In case you’re new to the series, let me give you a quick set-up. We play as Isaac Clark, a engineer aboard a ship on their way to the USG Ishimura. Known as a ‘Planet Cracker’ class mining ship – where by it literally cracks planet’s surfaces open in search of minerals and resources – it is conducting an illegal mining operation of planet Aegis VII before sending out a distress call and going dark. Isaac’s girlfriend Nicole is on board, and he and a small team have been sent to fix what is presumed to be an error in communication equipment. Of course, things aren’t what they seem and the Ishimura’s latest haul of goods included a long-rumoured but oft dismissed artifact known as a Marker, which has an…unexpected effect on the crew.

What follows is a dozen hours of gruesome combat, scares, and puzzles as Isaac and the crew try to escape the Ishimura. This ship has been granted quite a remake too in this new release, feeling much more grounded and present compared to the segmented nature of the 2008 title. Area’s flow into each other more naturally, although the tram system still keeps us locked to a handful of locations to go between.

Dead Space is far from the first remake, and it certainly won’t be the last, but Motive have done a fantastic job of sticking true to the original spirit while improving it in every aspect. Visuals and audio are fantastic (even if recent spiritual successor The Callisto Protocol looks much more technically impressive to my eye) while the continued use of diegetic UI impresses just as much now as it did prior. Isaac’s health, stasis and ammo are displayed within his suit, while any use of the menu’s keeps us grounded in the Ishimura, able to move around (and be attacked) freely. Few games have managed this aspect well at all, but Dead Space still proves to be the master of its implementation.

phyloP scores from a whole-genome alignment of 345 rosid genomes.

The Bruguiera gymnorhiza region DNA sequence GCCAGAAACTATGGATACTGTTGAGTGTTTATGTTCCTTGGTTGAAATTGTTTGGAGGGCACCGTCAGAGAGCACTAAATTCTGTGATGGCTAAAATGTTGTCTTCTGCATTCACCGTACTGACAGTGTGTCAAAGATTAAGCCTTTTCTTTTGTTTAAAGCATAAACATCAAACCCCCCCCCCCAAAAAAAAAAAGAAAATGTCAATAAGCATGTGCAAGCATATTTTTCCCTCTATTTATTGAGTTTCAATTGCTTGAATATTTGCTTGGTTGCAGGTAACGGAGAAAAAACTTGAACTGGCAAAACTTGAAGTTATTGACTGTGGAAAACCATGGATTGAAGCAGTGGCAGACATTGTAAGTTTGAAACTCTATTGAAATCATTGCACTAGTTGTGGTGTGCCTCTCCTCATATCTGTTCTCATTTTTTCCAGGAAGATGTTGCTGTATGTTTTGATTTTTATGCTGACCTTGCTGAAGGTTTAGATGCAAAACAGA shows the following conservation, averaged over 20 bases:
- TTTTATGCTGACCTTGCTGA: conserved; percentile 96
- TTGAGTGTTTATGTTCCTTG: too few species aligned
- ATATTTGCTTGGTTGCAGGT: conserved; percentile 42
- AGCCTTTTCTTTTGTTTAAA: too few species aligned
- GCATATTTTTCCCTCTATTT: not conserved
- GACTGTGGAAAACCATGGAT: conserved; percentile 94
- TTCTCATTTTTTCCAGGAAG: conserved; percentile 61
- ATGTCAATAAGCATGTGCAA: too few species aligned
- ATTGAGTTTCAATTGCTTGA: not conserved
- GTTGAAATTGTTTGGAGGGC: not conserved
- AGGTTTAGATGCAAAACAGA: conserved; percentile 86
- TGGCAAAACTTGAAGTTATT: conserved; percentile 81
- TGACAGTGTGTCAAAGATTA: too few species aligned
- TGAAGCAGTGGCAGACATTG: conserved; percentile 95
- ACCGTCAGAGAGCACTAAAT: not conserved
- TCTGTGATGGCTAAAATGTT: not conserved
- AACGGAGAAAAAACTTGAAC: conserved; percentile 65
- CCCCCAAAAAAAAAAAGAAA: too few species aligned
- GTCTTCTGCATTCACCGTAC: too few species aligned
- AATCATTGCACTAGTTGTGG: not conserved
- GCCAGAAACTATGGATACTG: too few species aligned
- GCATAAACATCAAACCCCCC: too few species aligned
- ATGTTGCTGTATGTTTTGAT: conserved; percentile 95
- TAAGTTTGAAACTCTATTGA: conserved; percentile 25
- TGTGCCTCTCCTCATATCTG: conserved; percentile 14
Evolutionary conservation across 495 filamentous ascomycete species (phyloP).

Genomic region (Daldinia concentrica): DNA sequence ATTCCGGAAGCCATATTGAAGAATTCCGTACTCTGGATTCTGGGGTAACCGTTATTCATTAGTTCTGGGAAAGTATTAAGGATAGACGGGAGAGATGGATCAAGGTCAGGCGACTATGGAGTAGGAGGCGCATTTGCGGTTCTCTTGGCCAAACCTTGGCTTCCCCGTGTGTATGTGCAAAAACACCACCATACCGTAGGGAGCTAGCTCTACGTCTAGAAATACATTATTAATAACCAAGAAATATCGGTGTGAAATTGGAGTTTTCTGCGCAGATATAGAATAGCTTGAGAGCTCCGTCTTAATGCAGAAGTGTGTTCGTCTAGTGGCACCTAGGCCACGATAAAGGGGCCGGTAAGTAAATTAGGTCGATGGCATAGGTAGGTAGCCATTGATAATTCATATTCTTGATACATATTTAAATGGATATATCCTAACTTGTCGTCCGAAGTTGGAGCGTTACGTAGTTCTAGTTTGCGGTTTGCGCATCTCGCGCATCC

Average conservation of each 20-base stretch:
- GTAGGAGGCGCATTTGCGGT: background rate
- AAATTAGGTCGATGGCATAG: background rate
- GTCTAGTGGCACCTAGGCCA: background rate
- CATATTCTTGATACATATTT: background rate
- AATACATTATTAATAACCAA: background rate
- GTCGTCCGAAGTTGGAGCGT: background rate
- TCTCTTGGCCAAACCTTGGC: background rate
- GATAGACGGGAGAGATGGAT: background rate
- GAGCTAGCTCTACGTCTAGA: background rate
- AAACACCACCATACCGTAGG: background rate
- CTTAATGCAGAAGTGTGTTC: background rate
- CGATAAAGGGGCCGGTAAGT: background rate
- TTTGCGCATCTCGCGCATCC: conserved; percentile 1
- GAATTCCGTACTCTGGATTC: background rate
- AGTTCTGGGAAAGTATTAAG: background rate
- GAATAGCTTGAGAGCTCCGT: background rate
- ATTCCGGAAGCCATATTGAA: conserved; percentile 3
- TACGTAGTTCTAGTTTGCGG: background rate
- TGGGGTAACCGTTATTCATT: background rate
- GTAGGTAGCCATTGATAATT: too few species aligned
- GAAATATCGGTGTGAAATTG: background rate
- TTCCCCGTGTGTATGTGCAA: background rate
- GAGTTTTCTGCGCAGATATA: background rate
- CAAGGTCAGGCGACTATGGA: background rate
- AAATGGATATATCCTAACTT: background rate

Even if you’ve not played before, this version holds up against anything modern gaming can throw at it in terms of gameplay feel, presentation, and general craftsmanship. Outside of the excellent Resident Evil 2 remake, this is one of the best remakes out there, and can be enjoyed by anyone keen to jump aboard the Ishimura, be they new or returning fans.


Dead Space is back with a fantastic reimagining of the 2008 original. The game plays just as well as it did before, but now comes with a host of visual, audio, and general gameplay improvements that make it one of the best survival horrors out there. Here’s hoping should we get further iterations they use this as the baseline and steer clear of the issues that plagued the series later on.

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This game was reviewed based on Xbox S|X review code, using an Xbox S|X console. All of the opinions and insights here are subject to that version. Game provided by publisher.

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  • Looks fantastic
  • Still one of the best playing survival horrors out there
  • Just enough new stuff added without changing too much
  • Intensity Director isn't quite as noticeable in action as we'd hoped
Written by
I've been gaming since Spy vs Spy on the Master System, growing up as a Sega kid before realising the joy of multi-platform gaming. These days I can mostly be found on smaller indie titles, the occasional big RPG and doing poorly at Rainbow Six: Siege. Gamertag: Enaksan